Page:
Between 2009 and 2014, approximately 1 million Mexicans returned to Mexico, through voluntary or involuntary means. For many, this return brings many challenges for integrating back into the Mexican labor force, new communities, and a new way of life. Returnees face cultural shocks, language barriers, discrimination, and employment and education hurdles such as improper documentation and inability to transfer educational credits. To help provide returned Mexicans and refugees with marketable skills and integrate them into the workforce, a new private sector company, HolaCode, was established.

Below is a brief interview with HolaCode’s team – Marcela Torres, CEO & Co-founder, Aida Chávez, Head of Student Affairs, and Leni Álvarez, Head of Recruitment – which discusses their work providing innovative solutions to this challenge.

1. Can you give us a general idea of HolaCode’s mission?

HolaCode is Mexican social enterprise that promotes the integration of returned migrants and refugees through education in technology, job placement in tech and financial inclusion.

2.     How does HolaCode work and what makes it unique compared to other organizations working on these issues?

HolaCode departs from the premises that 1) migrants actively contribute to the economic, social and cultural development of societies, and that 2) the technology sector provides the right set-up for “disruption” to improve integration. Our program offers a holistic and people-centered approach to integration. HolaCode offers options and choices through technology for returned migrants and refugees to seek integration into Mexican society.

HolaCoders join the program with the intention to “hack” the obstacles that have been presented to them, they “code” their own path and, when they “pay back” their tuition, they are successfully transforming their own community.

HolaCode facilitates the process of integration, yet is the student that transforms their path.

3.     What are the main challenges that Mexican returnees face when they come back to Mexico?

Mexican returnees face various challenges such as language and cultural barriers, as well as lack of documents, financial inclusion, adequate housing and access to health services. They also face obstacles to validation of their academic credentials, discrimination, and suffer from PTSD or mental health conditions.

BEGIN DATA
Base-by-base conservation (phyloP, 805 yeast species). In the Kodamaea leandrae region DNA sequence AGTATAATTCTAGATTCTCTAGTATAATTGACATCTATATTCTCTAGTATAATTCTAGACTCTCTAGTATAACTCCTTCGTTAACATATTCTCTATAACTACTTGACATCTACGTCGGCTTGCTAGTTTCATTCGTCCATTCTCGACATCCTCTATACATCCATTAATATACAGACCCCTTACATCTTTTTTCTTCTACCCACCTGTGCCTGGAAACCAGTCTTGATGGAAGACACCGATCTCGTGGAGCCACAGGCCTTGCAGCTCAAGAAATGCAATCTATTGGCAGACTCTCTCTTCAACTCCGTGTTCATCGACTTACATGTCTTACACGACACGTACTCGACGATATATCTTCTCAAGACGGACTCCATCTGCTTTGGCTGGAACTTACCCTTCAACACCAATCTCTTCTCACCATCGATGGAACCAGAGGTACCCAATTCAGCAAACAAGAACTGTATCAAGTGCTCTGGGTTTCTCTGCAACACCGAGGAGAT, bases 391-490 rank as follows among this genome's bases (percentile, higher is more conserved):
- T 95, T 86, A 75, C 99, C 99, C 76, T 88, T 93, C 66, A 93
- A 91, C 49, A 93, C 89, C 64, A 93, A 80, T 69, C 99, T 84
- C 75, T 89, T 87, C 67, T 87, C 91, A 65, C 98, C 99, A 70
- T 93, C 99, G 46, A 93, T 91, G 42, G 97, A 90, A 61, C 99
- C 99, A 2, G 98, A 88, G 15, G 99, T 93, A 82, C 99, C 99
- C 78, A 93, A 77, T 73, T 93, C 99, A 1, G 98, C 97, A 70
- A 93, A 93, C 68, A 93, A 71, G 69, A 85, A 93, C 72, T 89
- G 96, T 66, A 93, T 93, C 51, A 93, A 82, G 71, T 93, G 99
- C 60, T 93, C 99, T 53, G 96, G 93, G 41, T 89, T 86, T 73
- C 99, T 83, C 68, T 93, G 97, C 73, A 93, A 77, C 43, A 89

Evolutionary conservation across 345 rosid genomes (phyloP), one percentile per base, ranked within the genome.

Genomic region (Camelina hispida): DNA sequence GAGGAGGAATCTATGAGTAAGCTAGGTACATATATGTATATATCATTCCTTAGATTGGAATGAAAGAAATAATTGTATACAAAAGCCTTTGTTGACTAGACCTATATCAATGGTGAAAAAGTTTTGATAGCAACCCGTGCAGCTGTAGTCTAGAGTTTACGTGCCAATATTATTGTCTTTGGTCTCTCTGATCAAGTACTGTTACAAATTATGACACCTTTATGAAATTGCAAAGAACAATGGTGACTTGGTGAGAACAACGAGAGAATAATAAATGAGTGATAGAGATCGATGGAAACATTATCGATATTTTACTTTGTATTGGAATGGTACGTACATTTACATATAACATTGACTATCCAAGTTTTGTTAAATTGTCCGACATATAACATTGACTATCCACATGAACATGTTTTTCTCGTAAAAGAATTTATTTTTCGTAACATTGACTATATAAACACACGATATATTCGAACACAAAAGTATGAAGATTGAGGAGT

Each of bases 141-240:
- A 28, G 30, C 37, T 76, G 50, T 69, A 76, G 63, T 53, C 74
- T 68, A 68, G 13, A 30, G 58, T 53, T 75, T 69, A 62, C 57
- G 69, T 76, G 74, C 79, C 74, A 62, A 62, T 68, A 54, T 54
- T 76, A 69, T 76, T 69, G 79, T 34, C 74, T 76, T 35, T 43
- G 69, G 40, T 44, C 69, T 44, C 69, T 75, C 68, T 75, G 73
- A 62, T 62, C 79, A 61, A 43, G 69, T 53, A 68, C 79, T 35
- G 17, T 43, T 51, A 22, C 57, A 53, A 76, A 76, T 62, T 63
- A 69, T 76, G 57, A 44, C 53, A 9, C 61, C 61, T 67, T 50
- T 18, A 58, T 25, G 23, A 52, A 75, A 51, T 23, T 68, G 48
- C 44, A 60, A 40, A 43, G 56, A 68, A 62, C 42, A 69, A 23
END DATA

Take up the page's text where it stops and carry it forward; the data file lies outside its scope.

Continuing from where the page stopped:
These barriers lead to low quality employment, exploitation, further discrimination and exposure to violence and abuse, creating more barriers for their integration.

4.     What kind of successes has HolaCode had in confronting these challenges?


HolaCode provides returnees with accessible tech education by eliminating barriers such as educational requirements and language.

The program’s tuition is paid when students acquire a tech job and students receive a monthly stipend to focus in their studies.

HolaCode also works toward helping assure returnees’ financial inclusion.

Through a partnership with Santander Bank, we help them get their first debit card in Mexico with no commission rates or documentation requirements. Through acquiring the HolaCode loan, our students get access to their first loan in Mexico with the lowest interest rates on the market and an opportunity to start a credit history. 

Through Holacode’s network of 52 hiring partners, students get offers to start their careers in technology starting with salaries up to ten times their previous income level in Mexico. In April, 21 students graduated in the first cohort, comprised of 20 returnees and 1 refugee. In only four months, HolaCode reached a 85% hiring success rate with average salaries of $35,000 MXN per month, including career growth opportunities, health coverage and competitive incentives. Our graduates have been hired in important tech companies in Mexico such as Globant, Yalo, Segundamano, and Santander Bank. In June, Holacode started its second cohort of 45 students, 43 returned migrants and 2 refugees.

5.     What are the main challenges that the organization faces in meeting these needs?